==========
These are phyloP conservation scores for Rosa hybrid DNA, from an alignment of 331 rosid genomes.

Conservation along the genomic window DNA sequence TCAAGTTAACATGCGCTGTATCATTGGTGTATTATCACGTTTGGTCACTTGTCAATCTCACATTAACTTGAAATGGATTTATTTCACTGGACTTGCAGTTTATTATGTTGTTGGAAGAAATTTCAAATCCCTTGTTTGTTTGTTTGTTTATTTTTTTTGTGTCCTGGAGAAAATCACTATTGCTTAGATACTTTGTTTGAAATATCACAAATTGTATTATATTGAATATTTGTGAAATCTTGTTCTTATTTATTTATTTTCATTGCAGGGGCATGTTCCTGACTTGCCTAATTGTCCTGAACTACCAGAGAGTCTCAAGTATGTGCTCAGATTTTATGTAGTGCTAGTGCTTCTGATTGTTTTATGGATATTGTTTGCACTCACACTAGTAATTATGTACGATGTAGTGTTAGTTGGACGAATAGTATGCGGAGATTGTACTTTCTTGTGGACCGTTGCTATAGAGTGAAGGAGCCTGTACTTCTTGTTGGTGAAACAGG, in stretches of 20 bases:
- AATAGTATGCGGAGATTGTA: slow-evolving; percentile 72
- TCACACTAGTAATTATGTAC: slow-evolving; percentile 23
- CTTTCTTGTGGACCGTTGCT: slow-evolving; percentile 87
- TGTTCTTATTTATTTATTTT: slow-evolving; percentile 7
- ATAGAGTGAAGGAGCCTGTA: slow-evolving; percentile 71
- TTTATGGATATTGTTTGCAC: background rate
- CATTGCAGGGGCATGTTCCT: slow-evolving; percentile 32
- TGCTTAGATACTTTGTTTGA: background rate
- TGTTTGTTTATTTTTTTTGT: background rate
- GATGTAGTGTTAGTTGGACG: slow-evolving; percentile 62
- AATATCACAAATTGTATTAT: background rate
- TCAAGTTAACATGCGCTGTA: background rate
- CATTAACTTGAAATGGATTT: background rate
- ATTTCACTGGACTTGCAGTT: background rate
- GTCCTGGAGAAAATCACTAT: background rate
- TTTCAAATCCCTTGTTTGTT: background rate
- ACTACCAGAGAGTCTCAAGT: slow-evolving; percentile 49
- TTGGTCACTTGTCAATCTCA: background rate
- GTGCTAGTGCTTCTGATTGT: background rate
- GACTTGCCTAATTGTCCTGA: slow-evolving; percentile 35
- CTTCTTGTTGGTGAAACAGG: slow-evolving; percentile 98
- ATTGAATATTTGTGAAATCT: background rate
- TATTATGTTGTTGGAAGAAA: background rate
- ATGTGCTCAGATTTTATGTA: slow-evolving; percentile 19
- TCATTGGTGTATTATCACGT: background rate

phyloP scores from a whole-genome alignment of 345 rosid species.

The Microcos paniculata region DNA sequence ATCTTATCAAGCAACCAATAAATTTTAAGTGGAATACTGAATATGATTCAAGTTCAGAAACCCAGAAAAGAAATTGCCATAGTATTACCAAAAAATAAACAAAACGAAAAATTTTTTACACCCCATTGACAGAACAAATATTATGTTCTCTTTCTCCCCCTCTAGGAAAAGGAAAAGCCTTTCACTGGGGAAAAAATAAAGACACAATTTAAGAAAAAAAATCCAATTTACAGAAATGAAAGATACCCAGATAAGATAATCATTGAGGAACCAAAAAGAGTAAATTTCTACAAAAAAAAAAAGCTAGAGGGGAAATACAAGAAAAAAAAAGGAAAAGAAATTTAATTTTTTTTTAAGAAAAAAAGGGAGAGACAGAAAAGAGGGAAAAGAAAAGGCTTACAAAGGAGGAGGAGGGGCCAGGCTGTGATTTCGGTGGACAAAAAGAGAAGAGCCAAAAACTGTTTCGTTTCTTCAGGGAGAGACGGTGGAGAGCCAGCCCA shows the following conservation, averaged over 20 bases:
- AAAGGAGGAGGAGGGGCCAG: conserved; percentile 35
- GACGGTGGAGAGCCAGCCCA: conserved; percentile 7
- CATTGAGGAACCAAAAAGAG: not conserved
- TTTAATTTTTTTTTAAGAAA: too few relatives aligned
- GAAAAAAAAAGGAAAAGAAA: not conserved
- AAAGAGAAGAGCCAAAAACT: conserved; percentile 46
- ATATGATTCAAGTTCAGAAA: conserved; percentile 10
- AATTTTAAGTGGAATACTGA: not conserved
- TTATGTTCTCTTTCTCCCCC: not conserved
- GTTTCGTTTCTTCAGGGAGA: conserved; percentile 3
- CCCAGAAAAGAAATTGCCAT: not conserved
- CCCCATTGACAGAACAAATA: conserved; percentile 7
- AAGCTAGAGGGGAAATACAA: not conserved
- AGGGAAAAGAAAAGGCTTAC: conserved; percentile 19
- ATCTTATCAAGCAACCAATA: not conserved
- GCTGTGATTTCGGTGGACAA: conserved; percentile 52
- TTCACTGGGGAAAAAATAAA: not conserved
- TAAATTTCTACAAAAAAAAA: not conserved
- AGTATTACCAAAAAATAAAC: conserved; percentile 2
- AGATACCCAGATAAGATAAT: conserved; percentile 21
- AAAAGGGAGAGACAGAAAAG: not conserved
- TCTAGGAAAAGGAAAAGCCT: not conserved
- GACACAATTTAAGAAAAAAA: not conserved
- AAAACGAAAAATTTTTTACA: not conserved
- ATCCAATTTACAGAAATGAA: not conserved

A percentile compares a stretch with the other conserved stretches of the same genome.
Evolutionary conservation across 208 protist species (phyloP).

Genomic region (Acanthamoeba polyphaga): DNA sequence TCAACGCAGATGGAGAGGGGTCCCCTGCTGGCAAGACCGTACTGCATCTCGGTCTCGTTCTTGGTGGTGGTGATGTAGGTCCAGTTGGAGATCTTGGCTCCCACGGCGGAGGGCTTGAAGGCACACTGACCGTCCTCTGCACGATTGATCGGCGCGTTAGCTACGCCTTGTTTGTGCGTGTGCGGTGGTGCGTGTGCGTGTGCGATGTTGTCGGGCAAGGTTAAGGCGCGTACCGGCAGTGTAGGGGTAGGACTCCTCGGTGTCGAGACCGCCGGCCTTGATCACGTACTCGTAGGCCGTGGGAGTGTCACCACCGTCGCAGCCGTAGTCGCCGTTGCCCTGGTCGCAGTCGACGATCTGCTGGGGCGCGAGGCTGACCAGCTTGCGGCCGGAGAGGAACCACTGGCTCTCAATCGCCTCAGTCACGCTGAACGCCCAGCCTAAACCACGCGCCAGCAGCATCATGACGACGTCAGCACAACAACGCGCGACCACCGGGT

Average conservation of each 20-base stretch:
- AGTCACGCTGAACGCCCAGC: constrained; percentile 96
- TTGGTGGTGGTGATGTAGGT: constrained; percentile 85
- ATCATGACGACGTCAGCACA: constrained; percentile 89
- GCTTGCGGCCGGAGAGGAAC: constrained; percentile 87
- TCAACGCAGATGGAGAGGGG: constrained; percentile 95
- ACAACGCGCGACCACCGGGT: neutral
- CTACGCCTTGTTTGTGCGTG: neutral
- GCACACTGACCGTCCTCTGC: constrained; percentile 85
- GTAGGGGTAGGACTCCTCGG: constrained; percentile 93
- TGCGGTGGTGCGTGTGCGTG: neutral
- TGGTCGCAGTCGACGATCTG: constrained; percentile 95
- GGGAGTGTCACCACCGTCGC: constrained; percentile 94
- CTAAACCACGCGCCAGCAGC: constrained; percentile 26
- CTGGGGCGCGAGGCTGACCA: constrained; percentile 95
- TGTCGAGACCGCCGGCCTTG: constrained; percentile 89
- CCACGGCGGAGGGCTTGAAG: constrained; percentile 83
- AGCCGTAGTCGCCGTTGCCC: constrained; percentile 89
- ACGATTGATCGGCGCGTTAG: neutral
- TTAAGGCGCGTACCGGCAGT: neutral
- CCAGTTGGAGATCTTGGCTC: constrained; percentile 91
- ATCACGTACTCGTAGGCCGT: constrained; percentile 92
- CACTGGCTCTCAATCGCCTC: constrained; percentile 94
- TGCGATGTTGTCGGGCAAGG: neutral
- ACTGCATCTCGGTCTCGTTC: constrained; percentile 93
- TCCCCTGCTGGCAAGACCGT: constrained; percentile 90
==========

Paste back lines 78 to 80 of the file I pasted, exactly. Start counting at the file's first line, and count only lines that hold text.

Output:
- CCAGTTGGAGATCTTGGCTC: constrained; percentile 91
- ATCACGTACTCGTAGGCCGT: constrained; percentile 92
- CACTGGCTCTCAATCGCCTC: constrained; percentile 94